5 things you need to know about Website Design

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An eye-catching website design that looks good is great. However, it must do more than look good.

Compare a business website design to the first thirty seconds meeting someone in person. That’s when their initial impression of you is formed. Your website may get even less time unless, as an interface, it communicates function with these elements:

  • Ease of use so simple they’re not distracted by the mechanics.
  • Draw positive feeling and emotion about business from the visitor.
  • Present an attractive and professional appearance;
  • Offer an impressively easy format at first glance;
  • Clearly, label important information;
  • Make a positive first impression of your company business practices in text and graphics.

These elements of strategic design will guide you in identifying your goals and use them as guides to meet the business objectives that drive your website design.

Consider these steps to think through a strategically designed website project.

1. Define your Clients Goals

You must clearly define the client’s goals and understand exactly what you are expected to achieve designing or redesigning their website.

Just asking the client what their website goals are may give you enough information. However, it is common for the client to be unable to put into words the company’s objectives.

Spend the time needed discussing the options. Get to know their style and website goals. Then come to an agreement on a clear direction and purpose.

Web designers often struggle to put function above art. You want a visually attractive and well-balanced layout but web design is functional art.

The function of selling products, imparting information, giving access to services, entertainment and more must be fulfilled on your website design or redesign. The goals should be clear to everyone, especially when redesigning.

2.  Know Your Audience

How your website looks and functions will depend on for whom and what purpose it is being designed. The demographics of the profession, technology, gender, age, common interest and more will influence your choice of aesthetics and usability.

An early learning website for preschoolers will be very different from a forum on aging. Usability for technologically savvy game playing websites will differ from an e-commerce site.

Audience influences other details such as font size and style, use of graphics and even color choices. Be conscientious about identifying with your audience.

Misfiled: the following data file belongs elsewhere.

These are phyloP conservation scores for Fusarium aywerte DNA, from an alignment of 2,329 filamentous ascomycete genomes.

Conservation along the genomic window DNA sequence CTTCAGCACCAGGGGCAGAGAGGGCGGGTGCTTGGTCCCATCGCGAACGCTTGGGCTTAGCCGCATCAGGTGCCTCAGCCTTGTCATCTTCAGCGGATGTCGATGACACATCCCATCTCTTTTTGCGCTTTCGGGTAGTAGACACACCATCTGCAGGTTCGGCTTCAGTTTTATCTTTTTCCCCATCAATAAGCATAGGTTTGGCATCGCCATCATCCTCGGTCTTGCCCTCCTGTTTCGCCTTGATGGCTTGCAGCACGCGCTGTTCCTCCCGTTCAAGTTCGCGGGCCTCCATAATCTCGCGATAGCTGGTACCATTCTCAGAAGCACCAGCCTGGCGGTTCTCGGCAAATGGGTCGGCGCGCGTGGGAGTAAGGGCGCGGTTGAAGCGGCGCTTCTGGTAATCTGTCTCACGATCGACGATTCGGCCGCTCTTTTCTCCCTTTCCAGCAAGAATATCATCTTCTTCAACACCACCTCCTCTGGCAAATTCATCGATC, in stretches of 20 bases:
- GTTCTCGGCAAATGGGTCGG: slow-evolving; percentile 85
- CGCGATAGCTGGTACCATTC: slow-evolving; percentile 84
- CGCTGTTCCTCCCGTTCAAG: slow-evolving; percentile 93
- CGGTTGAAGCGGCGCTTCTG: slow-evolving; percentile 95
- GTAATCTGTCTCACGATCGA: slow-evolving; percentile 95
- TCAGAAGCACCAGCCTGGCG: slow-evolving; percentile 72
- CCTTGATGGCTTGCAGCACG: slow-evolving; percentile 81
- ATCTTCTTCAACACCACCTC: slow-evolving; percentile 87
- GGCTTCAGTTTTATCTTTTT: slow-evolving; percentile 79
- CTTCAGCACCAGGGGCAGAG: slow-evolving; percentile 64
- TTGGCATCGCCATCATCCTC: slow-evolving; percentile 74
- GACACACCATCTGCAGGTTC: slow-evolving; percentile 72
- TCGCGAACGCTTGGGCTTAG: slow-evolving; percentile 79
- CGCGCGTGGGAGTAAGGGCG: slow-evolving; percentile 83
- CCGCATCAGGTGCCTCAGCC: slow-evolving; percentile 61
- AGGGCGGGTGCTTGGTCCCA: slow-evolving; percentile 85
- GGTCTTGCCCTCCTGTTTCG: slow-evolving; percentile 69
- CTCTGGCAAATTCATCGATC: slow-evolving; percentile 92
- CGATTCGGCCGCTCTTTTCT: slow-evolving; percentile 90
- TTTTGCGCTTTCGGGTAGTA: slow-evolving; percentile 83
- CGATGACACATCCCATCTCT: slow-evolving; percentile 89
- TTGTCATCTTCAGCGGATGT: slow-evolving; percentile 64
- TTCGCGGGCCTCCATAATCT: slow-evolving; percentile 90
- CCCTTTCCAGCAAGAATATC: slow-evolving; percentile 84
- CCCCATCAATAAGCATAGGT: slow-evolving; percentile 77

3. Brand Image Drives Design

Designers love new trends and ideas and it’s easy to get carried away.

Adding flash and sizzle is great for some websites but not all. Your design projects an image; be sure the image represents the brand.

4. Goals Drive the Design Direction

You have taken the right steps and set achievable goals, established demographics of your audience and have a clear vision of the brand image. Now it’s time to sync design strategy with design decisions.

Where to start? Focus on the main objective of creating or recreating the website. This example of the first 3 steps uses “increased registration numbers” as the goal.

  • The “About Us” text on the “Home” page must be clear, concise, and free of trade jargon. Describe the function so there is no confusion.
  • You want to draw the eye of the website visitor to the registration button or link. If you use brand appropriate color and contrast the button or link will be instantly visible. Visitors to websites are not likely to take time looking for the place to sign up. Use your design skills so their attention zero’s in with no confusion.
  • The registration process should be as simple as name and contact information. Don’t make it a questionnaire, survey, or financial inquiry. Keep it short and simple because people may be put off by the sight of a long drawn out form. That information can be collected on an as needed and when needed basis.

These steps will direct your design toward the set goal of increasing sign-ups. This strategy of directing the focus of design elements toward the goal is the same regardless of the goal You want the aesthetics and focus that best suits the brand and audience.

If the brand is entertainment then focus on creating an emotional experience using shape, imagery, and sound.

If the website is meant to inform then make sure it’s easy to use and read. You want to create an interface that doesn’t distract the user from the content.

 

5. Design for the Right Audience

Everyone may be a potential customer but there is one right audience that stands apart. That audience is the most likely to be influenced by the products or services your website promotes. Focus on attracting that right audience.

Everything about the website including periodic advertising or promotions, product design, overall look, and feel are for one target group of people.

 

With these you could create a responsive and user friendly website.

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